Life Lost –
Today, I stopped by Wal-Mart for a couple of items and headed to the checkout area. I had my choice of a person checking me out or self-checkout. The self-checkout had a couple of registers open so I chose one of them. I wasn’t in a hurry, didn’t have an appointment to go to or a schedule to stay on top of, it was simply faster and mindlessly I chose it. Instead of human interaction, an opportunity to say a kind word to a cashier, a chance to stand in line and share a smile, I went with the quickest and the most isolated.
These are the choices we face in our culture. We are able to order online, having most items shipped for free or close to it to our homes, open our doors and live without interaction, relating, or sharing our lives with one another.
At a time when communication is easier than it has ever been in the history of humankind, we are lonely. In a world full of hurting and wounded people we look in another direction to avoid seeing them. On a journey we should be making together we prefer to travel alone. Instead of caring for one another we see the other as a burden to carry.
Most of us have plenty. In truth, most of us have more than we need. I was speaking with a co-worker this week and he was saying how amazed he was at how people in our organization and fellow organizations step up when there is a need in our community. I told him I agreed.
We work with a lot of folks who are having a rough time. In certain situations it’s their own poor decisions, in others, the community, the state, and the federal resources have failed them. They feel and at times are the forgotten ones. There are residences you go into and cannot believe what you see. The basics of food, clothes, electricity, heat, medicine do not seem accessible and many are at the end of their ropes.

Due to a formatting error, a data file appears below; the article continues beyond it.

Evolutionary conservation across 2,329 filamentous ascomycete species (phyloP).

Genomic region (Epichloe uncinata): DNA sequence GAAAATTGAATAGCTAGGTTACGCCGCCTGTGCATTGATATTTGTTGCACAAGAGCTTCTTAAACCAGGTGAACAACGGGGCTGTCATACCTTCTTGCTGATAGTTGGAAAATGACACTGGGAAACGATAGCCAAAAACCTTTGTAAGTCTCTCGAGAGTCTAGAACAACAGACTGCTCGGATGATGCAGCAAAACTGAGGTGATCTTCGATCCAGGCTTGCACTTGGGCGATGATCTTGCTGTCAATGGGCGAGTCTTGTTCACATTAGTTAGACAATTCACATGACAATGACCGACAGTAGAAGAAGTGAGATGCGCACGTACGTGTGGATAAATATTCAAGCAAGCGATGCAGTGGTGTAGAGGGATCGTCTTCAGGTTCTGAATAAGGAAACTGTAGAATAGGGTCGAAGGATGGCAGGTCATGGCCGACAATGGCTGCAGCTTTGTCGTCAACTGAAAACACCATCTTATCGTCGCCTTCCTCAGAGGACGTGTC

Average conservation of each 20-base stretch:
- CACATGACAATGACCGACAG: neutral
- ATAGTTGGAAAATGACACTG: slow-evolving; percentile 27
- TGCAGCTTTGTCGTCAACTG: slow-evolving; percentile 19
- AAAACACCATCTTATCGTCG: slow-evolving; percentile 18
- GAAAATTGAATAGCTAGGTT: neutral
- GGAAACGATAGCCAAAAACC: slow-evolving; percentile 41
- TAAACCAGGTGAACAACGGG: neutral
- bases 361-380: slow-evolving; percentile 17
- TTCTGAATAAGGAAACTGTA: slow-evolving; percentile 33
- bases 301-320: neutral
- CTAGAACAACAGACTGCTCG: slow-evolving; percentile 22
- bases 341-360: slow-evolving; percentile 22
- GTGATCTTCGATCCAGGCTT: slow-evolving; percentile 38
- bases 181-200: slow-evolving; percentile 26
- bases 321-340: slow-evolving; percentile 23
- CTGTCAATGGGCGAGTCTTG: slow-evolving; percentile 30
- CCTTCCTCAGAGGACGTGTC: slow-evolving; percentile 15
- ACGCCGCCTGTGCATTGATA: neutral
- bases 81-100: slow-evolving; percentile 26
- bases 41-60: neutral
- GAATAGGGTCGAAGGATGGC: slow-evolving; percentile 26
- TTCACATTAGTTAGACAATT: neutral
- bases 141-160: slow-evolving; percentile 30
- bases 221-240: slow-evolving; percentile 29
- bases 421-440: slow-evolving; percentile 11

It’s hard when you know the suffering of others to come home. There may be cracks in the walls, leaks in the ceiling, toilet paper runs out and food spoils, but your house is a palace in comparison to these you see and spend time helping. These are the ones who empty and need to be filled. Much of what you have becomes superfluous, extra, easily given away because you know you won’t miss it.
It’s hard to imagine but can you, for a moment, think of living in a world where it wasn’t; “This is mine and you can’t have any!” to a place of sharing and; “What’s mine is yours.” Only when we begin to give away what we possess do we discover we have everything we need.
Our Siberian Husky is an interesting pooch. Today, while I was doing Vespers (evening prayers), I gave him and our Golden Retriever a rawhide bone to chew.
The Golden went right to work oblivious to the world. The snack was her’s for the taking and she was lost in the joyous moment.
The Husky on the other hand took the bone and strategically placed himself between it and the Golden. His weary eye always making sure no one was going to steal his treasure. No pleasure, no satisfying taste, just suspicion and protection.
People can be this way at times. The good things we’ve labored for, the unearned blessings that come our way are zealously guarded, kept from others for fear what’s valued will be lost.
Isn’t life meant to be shared? The greatest joy found when everyone partakes of goodness? Are the wonders of existence only for a select few?
There is more than enough to go around. Trust that when you give it will also be given to you.
letting it go and spreading it around,